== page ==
Paula: Oh, mine had plenty of voice. Sometimes I wished for a bit less voice and a bit more work. I think sometimes that the sense of entitlement many of them have means that they don’t necessarily understand that their word isn’t always good enough. They need to cite some authorities, place their work in a larger context, indicate their scholarly debts. They have pretty good skills coming in, so it’s sometimes difficult to make clear to them how they can push to the next level. If they’ve been getting A’s on their five-paragraph themes in high school, they find it difficult to understand why their first efforts, in English 101 or a beginning lit class, are producing C+’s or B-‘s. Some are grade-grubbers, but most just don’t understand what makes a college A.
Mary: Just a week before the semester ended, one of my students finally understood what makes a college B. In the beginning of the term, her grades were “R’s,” which means that the paper cannot receive a grade; it must be revised. When she failed her midterm portfolio, she cried to me that she couldn’t see her mistakes so she couldn’t fix them. She continued to work on her essays and revise them, over and over. Close to the end of the semester, she approached me before class and said, “Mary, please take a look at this paper that someone wrote for another class and tell me what you think.” Knowing that I was being set up, I quickly looked over the essay. Out of the corner of my eye, I could see her smirking, so I told her “You’re right, I wouldn’t have graded this paper.” She shouted, “I knew it! Look at the subject-verb agreement error in the first sentence. There’s even a fragment in the introduction!” Not wanting to trash another teacher’s grading, I pointed out to her that the most important thing was how she had changed since midterm -- that she was now able to identify mistakes so she could correct her own. She passed the course with a B and I am so proud of her.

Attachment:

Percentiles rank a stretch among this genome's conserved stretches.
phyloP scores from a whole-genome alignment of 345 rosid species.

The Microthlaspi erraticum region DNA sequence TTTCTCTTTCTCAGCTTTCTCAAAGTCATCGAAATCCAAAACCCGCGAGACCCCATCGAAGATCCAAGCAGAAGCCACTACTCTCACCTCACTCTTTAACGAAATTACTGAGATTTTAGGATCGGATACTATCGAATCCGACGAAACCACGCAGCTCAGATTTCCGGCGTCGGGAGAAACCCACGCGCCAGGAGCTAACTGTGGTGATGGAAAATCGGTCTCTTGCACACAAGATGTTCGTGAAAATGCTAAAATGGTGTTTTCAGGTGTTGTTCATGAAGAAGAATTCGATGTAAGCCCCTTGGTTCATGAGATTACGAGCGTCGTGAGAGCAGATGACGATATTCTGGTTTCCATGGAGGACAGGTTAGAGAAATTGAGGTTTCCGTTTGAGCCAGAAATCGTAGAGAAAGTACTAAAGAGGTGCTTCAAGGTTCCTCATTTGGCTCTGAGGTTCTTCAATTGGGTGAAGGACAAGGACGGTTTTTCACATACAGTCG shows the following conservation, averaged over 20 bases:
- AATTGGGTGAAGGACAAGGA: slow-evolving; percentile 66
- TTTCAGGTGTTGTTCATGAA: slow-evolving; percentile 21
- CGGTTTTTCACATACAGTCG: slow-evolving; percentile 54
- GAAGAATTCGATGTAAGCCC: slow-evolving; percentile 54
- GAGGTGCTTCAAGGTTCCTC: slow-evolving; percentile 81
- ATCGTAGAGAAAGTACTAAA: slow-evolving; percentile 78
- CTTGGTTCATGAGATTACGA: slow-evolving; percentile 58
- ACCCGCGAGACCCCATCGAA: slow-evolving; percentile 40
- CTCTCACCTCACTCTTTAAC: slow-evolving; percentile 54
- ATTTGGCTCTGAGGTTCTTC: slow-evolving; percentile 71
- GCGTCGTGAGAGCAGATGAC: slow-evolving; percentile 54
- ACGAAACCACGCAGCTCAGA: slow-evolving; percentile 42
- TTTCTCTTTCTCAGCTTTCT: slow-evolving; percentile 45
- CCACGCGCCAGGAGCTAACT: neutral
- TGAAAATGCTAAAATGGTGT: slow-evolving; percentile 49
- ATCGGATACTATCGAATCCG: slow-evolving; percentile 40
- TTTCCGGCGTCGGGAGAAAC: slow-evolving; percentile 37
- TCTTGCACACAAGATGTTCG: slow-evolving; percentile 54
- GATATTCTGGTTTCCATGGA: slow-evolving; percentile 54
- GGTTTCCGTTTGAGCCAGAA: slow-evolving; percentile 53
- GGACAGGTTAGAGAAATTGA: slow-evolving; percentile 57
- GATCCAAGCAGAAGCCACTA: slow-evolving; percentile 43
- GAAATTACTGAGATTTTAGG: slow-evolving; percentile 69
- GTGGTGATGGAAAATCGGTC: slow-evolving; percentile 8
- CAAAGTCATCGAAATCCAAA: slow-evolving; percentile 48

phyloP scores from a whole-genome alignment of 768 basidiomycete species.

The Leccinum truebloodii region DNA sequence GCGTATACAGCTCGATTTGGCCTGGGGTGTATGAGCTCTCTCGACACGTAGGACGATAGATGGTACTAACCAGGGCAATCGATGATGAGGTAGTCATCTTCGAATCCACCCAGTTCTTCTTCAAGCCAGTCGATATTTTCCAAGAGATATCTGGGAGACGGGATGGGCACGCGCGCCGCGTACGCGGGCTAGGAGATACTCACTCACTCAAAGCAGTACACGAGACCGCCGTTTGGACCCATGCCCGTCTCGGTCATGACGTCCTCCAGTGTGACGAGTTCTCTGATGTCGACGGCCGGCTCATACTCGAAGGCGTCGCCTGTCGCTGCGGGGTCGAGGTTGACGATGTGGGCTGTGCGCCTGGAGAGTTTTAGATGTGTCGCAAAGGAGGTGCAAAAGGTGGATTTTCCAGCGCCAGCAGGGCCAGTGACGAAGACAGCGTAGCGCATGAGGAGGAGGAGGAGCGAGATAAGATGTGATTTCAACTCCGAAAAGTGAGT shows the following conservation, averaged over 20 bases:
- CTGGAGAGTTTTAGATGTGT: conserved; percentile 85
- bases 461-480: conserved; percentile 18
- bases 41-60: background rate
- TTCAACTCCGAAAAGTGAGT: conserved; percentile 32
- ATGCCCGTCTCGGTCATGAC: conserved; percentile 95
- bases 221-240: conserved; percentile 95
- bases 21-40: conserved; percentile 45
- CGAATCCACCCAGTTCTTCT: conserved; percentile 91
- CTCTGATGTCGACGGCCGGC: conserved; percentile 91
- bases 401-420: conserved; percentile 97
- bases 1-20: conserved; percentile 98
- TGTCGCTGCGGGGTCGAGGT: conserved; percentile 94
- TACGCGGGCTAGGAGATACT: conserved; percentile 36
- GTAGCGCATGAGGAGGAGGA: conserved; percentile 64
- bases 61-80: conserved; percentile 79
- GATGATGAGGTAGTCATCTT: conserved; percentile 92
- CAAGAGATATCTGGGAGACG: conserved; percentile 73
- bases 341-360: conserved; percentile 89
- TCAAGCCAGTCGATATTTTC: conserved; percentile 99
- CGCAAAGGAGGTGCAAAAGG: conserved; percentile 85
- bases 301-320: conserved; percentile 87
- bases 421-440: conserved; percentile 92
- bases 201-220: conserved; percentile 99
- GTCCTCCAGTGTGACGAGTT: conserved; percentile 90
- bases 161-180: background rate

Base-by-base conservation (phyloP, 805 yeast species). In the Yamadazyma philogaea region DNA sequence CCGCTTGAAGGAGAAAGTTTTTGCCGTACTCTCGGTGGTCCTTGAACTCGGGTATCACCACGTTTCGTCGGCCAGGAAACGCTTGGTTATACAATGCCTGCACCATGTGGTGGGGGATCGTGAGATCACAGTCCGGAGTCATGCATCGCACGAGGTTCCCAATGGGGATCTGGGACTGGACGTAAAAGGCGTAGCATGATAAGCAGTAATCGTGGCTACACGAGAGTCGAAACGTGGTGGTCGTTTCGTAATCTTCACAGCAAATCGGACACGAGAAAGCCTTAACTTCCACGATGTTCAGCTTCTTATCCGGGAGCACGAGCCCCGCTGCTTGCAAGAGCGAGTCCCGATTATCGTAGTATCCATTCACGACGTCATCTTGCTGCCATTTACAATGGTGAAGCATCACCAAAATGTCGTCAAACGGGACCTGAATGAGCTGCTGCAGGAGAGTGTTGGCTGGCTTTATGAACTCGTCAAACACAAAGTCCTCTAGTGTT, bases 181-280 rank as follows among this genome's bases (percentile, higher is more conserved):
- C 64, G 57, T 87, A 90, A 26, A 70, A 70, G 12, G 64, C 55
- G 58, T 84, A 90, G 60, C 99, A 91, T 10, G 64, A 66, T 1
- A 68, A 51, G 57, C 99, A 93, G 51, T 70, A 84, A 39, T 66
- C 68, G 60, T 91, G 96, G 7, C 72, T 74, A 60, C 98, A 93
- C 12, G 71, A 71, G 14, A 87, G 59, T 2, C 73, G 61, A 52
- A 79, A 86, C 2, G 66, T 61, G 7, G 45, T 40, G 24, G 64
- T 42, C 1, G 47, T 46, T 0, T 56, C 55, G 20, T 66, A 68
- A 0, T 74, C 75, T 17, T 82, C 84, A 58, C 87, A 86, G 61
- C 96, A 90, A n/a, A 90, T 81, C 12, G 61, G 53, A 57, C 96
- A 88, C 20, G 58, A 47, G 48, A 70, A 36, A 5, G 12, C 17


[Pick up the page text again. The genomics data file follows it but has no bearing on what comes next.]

Paula: See, that’s what’s so great about teaching! I knew you’d love it. That pleasure when you see the lightbulb go on over their heads. That’s the same at Camden County as at Wheaton. But I think you have to do a different kind of work than I have to do in order to get it to happen. In some ways, both our students believe in the value of what we’re teaching, but we both have to do some convincing as well.